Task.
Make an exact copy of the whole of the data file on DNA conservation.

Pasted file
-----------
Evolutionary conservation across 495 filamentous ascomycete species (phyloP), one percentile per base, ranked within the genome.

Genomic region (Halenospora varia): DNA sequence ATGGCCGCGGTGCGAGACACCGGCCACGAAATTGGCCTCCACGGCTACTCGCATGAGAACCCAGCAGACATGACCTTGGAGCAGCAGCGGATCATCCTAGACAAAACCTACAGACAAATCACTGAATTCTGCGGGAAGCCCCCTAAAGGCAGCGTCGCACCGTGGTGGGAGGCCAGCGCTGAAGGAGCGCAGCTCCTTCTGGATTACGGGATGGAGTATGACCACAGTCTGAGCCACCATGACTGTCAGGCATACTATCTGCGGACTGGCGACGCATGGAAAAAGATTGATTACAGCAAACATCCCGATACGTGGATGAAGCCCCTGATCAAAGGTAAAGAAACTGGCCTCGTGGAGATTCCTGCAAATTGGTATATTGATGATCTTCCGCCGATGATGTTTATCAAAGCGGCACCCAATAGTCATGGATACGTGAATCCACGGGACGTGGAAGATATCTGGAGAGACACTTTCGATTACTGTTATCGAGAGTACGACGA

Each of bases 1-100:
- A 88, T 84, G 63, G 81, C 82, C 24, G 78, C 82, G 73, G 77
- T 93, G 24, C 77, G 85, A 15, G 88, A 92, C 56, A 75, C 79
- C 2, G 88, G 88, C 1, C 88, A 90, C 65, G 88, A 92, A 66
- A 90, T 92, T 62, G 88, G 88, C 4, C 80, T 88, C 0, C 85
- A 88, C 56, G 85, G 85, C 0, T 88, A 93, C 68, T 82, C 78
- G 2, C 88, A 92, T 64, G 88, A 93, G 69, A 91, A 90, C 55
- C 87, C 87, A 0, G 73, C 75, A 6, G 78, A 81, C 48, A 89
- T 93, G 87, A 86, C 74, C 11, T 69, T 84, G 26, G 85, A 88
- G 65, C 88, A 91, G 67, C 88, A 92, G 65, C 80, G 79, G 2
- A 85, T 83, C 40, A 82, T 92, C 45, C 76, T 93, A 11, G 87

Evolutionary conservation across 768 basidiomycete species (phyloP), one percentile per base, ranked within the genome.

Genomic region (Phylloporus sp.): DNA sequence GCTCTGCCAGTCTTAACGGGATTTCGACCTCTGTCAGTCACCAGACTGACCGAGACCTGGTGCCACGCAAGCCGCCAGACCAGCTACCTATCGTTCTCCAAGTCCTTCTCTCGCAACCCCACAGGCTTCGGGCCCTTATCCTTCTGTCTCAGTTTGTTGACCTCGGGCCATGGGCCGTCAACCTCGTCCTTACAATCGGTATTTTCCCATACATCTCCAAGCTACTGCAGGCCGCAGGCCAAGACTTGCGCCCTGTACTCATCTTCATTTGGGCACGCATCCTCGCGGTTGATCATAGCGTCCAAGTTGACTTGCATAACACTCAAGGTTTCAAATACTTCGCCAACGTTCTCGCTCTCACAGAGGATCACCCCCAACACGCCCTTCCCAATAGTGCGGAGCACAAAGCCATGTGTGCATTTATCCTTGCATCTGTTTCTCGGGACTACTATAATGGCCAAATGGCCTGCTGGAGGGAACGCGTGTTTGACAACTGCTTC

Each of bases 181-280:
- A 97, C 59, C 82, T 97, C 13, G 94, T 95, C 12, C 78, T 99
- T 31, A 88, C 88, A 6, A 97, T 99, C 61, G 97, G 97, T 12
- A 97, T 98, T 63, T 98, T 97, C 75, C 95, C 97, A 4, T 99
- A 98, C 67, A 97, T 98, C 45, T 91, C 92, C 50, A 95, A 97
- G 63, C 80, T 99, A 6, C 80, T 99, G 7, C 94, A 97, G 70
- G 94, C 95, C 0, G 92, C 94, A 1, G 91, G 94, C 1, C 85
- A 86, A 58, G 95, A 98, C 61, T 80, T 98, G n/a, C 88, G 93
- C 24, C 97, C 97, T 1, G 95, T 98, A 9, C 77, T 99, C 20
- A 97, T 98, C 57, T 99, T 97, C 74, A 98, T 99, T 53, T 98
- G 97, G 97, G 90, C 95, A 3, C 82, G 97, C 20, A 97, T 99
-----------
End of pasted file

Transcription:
Evolutionary conservation across 495 filamentous ascomycete species (phyloP), one percentile per base, ranked within the genome.

Genomic region (Halenospora varia): DNA sequence ATGGCCGCGGTGCGAGACACCGGCCACGAAATTGGCCTCCACGGCTACTCGCATGAGAACCCAGCAGACATGACCTTGGAGCAGCAGCGGATCATCCTAGACAAAACCTACAGACAAATCACTGAATTCTGCGGGAAGCCCCCTAAAGGCAGCGTCGCACCGTGGTGGGAGGCCAGCGCTGAAGGAGCGCAGCTCCTTCTGGATTACGGGATGGAGTATGACCACAGTCTGAGCCACCATGACTGTCAGGCATACTATCTGCGGACTGGCGACGCATGGAAAAAGATTGATTACAGCAAACATCCCGATACGTGGATGAAGCCCCTGATCAAAGGTAAAGAAACTGGCCTCGTGGAGATTCCTGCAAATTGGTATATTGATGATCTTCCGCCGATGATGTTTATCAAAGCGGCACCCAATAGTCATGGATACGTGAATCCACGGGACGTGGAAGATATCTGGAGAGACACTTTCGATTACTGTTATCGAGAGTACGACGA

Each of bases 1-100:
- A 88, T 84, G 63, G 81, C 82, C 24, G 78, C 82, G 73, G 77
- T 93, G 24, C 77, G 85, A 15, G 88, A 92, C 56, A 75, C 79
- C 2, G 88, G 88, C 1, C 88, A 90, C 65, G 88, A 92, A 66
- A 90, T 92, T 62, G 88, G 88, C 4, C 80, T 88, C 0, C 85
- A 88, C 56, G 85, G 85, C 0, T 88, A 93, C 68, T 82, C 78
- G 2, C 88, A 92, T 64, G 88, A 93, G 69, A 91, A 90, C 55
- C 87, C 87, A 0, G 73, C 75, A 6, G 78, A 81, C 48, A 89
- T 93, G 87, A 86, C 74, C 11, T 69, T 84, G 26, G 85, A 88
- G 65, C 88, A 91, G 67, C 88, A 92, G 65, C 80, G 79, G 2
- A 85, T 83, C 40, A 82, T 92, C 45, C 76, T 93, A 11, G 87

Evolutionary conservation across 768 basidiomycete species (phyloP), one percentile per base, ranked within the genome.

Genomic region (Phylloporus sp.): DNA sequence GCTCTGCCAGTCTTAACGGGATTTCGACCTCTGTCAGTCACCAGACTGACCGAGACCTGGTGCCACGCAAGCCGCCAGACCAGCTACCTATCGTTCTCCAAGTCCTTCTCTCGCAACCCCACAGGCTTCGGGCCCTTATCCTTCTGTCTCAGTTTGTTGACCTCGGGCCATGGGCCGTCAACCTCGTCCTTACAATCGGTATTTTCCCATACATCTCCAAGCTACTGCAGGCCGCAGGCCAAGACTTGCGCCCTGTACTCATCTTCATTTGGGCACGCATCCTCGCGGTTGATCATAGCGTCCAAGTTGACTTGCATAACACTCAAGGTTTCAAATACTTCGCCAACGTTCTCGCTCTCACAGAGGATCACCCCCAACACGCCCTTCCCAATAGTGCGGAGCACAAAGCCATGTGTGCATTTATCCTTGCATCTGTTTCTCGGGACTACTATAATGGCCAAATGGCCTGCTGGAGGGAACGCGTGTTTGACAACTGCTTC

Each of bases 181-280:
- A 97, C 59, C 82, T 97, C 13, G 94, T 95, C 12, C 78, T 99
- T 31, A 88, C 88, A 6, A 97, T 99, C 61, G 97, G 97, T 12
- A 97, T 98, T 63, T 98, T 97, C 75, C 95, C 97, A 4, T 99
- A 98, C 67, A 97, T 98, C 45, T 91, C 92, C 50, A 95, A 97
- G 63, C 80, T 99, A 6, C 80, T 99, G 7, C 94, A 97, G 70
- G 94, C 95, C 0, G 92, C 94, A 1, G 91, G 94, C 1, C 85
- A 86, A 58, G 95, A 98, C 61, T 80, T 98, G n/a, C 88, G 93
- C 24, C 97, C 97, T 1, G 95, T 98, A 9, C 77, T 99, C 20
- A 97, T 98, C 57, T 99, T 97, C 74, A 98, T 99, T 53, T 98
- G 97, G 97, G 90, C 95, A 3, C 82, G 97, C 20, A 97, T 99